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Passionate video gamer 'The Completionist' comes to Rust Belt Nov. 19

Passionate video gamer 'The Completionist' comes to Rust Belt Nov. 19


Jirard Khalil, known as "The Completionist," will bring his expertise on gaming to The Rust Belt in East Moline on Nov. 19.

EAST MOLINE — Jirard Khalil, who's nationally known as “The Completionist,” gets to play video games for a living.

The passionate 31-year-old Los Angeles native isn't just another obsessed gamer. He's a thorough, discerning critic who offers meticulous, insightful reviews of games with all the professionalism and panache as those who judge fine wines or priceless paintings.

Khalil — who has 1.2 million subscribers to his YouTube channel — will bring his life story and observations to a unique event at 7 p.m. Tuesday, Nov. 19, at The Rust Belt, 533 12th Ave. He's billed as not just another social-media influencer, but “that one video gamer” (as his YouTube channel is called).

“He will play games, talk about his experience as an influencer and share some inspirational stories,” Rust Belt spokeswoman Maura Warner said recently. “After the event, there will be a party at Paradigm, too. I think the night will be a really cool glimpse into YouTube/video game culture that isn't probably as recognized as much as our usual live music and comedy shows.”

On his "Completionist" review channel, he's been completing one game a week, every week, for the past eight years, and he narrates details, the pros and cons of the game on each episode.

"How can you improve on what is considered to be a perfect game?" Khalil asks in his recent review of the updated "The Legend of Zelda: Ocarina of Time."

"This ain't your daddy's Ocarina," he says in the video. "Thankfully, almost every change that's been made has drastically improved the experience. Just look at this."

Khalil says the visual upgrades (in "glorious 30 FPS," or frames per second) "made me more invested in the characters and this world all over again."

In a recent interview, he said as the youngest of five, he got hooked at age 3 and 4 on playing Super Mario Bros.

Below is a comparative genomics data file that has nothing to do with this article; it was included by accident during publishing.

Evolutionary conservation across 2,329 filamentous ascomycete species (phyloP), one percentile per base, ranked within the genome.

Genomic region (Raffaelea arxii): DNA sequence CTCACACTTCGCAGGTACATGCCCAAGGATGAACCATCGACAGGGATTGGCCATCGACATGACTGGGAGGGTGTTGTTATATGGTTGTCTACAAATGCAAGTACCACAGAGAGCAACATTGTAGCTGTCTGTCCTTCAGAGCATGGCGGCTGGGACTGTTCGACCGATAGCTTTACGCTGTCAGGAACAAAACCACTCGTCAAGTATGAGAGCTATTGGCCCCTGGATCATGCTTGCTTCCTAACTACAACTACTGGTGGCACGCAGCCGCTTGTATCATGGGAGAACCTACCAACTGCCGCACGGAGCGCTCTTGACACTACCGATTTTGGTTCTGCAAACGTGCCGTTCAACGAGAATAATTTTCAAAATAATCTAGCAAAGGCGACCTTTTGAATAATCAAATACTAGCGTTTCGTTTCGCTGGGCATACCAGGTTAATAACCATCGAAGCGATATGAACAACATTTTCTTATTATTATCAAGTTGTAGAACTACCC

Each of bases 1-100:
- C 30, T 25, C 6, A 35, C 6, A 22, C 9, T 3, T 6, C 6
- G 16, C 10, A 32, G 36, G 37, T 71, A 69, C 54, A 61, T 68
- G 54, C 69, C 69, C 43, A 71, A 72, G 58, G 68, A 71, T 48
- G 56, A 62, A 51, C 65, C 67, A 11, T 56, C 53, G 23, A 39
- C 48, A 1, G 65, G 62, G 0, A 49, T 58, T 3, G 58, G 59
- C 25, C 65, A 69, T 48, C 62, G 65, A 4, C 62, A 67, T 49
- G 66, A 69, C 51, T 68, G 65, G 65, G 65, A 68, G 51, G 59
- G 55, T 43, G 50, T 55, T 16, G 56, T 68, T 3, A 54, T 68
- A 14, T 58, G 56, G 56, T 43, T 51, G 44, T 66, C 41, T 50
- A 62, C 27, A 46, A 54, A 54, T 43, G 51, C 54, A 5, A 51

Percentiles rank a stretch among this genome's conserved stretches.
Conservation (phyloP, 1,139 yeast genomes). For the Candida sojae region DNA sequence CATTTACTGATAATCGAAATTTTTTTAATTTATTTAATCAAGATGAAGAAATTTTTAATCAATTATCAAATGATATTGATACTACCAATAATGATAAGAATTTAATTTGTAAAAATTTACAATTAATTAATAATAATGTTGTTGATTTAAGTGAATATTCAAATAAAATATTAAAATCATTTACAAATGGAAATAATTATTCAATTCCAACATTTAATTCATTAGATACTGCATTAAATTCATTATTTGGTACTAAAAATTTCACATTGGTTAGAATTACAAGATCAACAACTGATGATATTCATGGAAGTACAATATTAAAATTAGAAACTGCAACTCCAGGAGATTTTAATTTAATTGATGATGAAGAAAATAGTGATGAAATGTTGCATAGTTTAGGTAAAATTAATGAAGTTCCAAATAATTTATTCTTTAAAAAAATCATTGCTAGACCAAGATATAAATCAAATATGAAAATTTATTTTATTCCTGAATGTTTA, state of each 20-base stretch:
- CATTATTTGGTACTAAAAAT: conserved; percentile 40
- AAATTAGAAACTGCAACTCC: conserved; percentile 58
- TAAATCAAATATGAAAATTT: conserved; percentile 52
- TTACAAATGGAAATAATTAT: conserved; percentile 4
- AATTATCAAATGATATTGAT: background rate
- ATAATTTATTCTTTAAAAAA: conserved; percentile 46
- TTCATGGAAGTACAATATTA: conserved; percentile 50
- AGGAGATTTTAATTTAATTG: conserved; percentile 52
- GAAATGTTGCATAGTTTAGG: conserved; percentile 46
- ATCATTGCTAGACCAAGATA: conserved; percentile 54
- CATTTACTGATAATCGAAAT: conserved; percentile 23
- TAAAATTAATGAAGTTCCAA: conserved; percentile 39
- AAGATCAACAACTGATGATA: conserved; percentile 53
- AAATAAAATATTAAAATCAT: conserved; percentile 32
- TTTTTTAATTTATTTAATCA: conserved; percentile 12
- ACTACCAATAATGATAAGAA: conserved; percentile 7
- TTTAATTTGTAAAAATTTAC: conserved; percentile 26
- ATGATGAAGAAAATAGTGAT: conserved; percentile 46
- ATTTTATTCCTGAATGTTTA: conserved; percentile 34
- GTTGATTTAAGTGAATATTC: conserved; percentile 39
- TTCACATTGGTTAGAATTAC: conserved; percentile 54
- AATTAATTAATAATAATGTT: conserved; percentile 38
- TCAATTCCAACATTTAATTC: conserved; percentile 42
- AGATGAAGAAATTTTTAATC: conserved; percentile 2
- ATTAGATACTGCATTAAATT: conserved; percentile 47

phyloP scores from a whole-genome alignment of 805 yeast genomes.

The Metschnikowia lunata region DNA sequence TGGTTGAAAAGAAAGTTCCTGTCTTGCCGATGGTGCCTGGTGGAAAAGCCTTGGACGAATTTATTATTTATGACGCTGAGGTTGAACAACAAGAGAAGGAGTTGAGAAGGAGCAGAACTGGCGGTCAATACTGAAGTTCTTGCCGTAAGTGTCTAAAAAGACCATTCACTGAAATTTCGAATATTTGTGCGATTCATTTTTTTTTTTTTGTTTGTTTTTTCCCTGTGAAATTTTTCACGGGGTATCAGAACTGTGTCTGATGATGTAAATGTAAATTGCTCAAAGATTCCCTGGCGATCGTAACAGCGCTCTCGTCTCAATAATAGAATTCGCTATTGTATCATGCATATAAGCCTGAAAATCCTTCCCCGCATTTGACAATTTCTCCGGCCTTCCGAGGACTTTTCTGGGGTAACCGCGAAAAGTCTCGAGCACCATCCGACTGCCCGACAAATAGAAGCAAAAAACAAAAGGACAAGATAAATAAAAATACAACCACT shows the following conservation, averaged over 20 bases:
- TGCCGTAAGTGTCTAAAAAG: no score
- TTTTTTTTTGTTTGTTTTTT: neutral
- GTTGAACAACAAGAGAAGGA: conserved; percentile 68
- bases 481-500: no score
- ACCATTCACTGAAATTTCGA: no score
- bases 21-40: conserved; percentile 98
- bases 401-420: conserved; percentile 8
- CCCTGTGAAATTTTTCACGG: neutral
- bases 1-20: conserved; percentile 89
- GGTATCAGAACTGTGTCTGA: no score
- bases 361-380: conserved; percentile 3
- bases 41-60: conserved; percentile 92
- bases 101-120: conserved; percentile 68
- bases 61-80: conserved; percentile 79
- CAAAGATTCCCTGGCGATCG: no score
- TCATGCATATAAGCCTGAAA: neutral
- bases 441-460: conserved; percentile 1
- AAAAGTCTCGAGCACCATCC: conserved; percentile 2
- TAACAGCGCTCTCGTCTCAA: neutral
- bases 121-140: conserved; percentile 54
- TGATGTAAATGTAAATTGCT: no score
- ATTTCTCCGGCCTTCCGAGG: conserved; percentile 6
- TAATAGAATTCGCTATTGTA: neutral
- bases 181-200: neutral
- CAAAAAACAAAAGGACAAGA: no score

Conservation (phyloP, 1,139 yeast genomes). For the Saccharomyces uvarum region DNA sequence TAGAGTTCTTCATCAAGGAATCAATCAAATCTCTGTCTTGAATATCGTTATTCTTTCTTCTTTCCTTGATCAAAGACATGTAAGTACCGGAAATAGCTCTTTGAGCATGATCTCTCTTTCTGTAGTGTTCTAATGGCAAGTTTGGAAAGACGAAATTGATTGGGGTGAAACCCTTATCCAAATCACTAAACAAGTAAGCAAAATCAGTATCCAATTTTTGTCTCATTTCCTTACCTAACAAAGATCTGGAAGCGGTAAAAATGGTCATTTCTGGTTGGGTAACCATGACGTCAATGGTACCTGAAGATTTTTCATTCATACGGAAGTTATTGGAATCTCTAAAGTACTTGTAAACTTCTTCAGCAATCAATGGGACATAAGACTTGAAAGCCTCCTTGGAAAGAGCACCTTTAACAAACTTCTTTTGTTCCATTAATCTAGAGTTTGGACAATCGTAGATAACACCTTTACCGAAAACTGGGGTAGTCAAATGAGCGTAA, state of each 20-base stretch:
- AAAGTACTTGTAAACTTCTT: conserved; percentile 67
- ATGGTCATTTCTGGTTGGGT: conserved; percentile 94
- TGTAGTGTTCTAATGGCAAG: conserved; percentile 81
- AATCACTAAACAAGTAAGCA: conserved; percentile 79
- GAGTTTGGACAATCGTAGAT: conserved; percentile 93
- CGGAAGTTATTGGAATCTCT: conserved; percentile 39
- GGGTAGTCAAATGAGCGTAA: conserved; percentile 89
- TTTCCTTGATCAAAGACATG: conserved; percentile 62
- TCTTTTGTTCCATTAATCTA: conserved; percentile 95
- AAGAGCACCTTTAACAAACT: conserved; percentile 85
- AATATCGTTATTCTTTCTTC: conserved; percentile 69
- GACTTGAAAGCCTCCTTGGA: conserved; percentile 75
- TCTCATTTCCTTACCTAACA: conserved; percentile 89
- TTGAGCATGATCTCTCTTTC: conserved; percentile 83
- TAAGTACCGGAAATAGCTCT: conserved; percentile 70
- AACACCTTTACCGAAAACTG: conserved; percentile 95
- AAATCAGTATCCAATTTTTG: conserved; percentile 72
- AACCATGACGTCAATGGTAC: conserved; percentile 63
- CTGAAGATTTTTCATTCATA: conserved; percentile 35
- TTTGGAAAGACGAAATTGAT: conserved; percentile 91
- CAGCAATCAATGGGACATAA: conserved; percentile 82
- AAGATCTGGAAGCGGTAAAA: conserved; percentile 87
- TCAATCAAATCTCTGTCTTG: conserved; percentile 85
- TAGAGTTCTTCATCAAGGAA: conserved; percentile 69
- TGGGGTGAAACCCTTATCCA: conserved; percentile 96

He majored in theater and film at Cal State-Fullerton, after which he wanted to work in film — producing, writing or directing.

"I always had a passion for acting, starting as a teenager," Khalil said. "When I got to college, I started YouTube and made short films.

"The Completionist was never meant to be my end goal. I didn't start to be an influencer; I wanted to make and create things."

The format for Khalil's tour is a hybrid between a stand-up comedy routine and a TED talk.

"It's about making our parents proud, continuing the legacy of our parents, grandparents," he said. "My dad was an immigrant from Lebanon who worked his ass off for all us kids to have a future.

"This show is about how my dad was an influencer for me; how I came to my passion as a gamer," he said. "I'm telling stories."

His father still doesn't quite know what he does, but "he's really proud of me," he said.

"What I love most about what I do and the show is, seeing so many people feel and connect with the show, to be creative," Khalil said. "To see somebody say, you helped me decide how to spend money, or I want to become a game developer, designer. Seeing people develop their passion, I get to do it every day."

Since 2011, Khalil has completed about 340 games for his videos, with slews of top tens, developer interviews and first-looks. He posts new episodes of "The Completionist" on Saturdays, and his year-old channel "Super Beard Bros" (with his friend Alex Faciane) posts new game videos on Wednesdays.

"He's a former games journalist; that one is more unfiltered," Khalil said of Faciane. "The appeal to it is watching someone truly good at games, talented and someone who is a researcher, who goes through the history of the game, with little tidbits."

Khalil employs a handful of people who help write, film and edit the episodes.

He'll play each game for hours, and the videos can run between eight and 90 minutes. Khalil also broadcasts live-streams and streams other players on his Twitch channel (where viewers chat), at There, you can buy his merchandise and donate to his business model.

He says he earns money from YouTube advertising, game developers, game companies, sponsorships, personally promoting products and selling merchandise.

Khalil also is part of Big Bad Bosses (sometimes abbreviated as B3), a video game-based comedy boy band comprised of Khalil, Faciane, Nathan "NateWantsToBattle" Sharp and Satchell "Like-A-Bag" Drakes. The four perform in character as video game villains Bowser ("Big Bow"), Dr. Eggman ("Ronik"), Sephiroth ("Sephy") and Ganondorf ("G-Cash") respectively. Video game composer Jake Kaufman writes and composes behind-the-scenes for the group.

"They're mindless, very funny, singing about love," Khalil said. "It's pretty impressive."

"In 2011, I was probably one of five channels that started this revolution of game review, let's-play content," he said. "The legacy of my channel kind of spawned creators. A lot are in the tens and 20 millions of subscribers."

"The nature of our show is, I completed this game 100 percent," he said. "For me, what it is to make sure if there is a challenge, a secret, difficulty that's not been explored, uncovered, that's something we need to do in the show."

"It's an honor to really share our passion, get every Easter egg," Khalil said. "It's really, really exciting. It's also super exhausting. It takes a pretty huge amount of patience and diligence."


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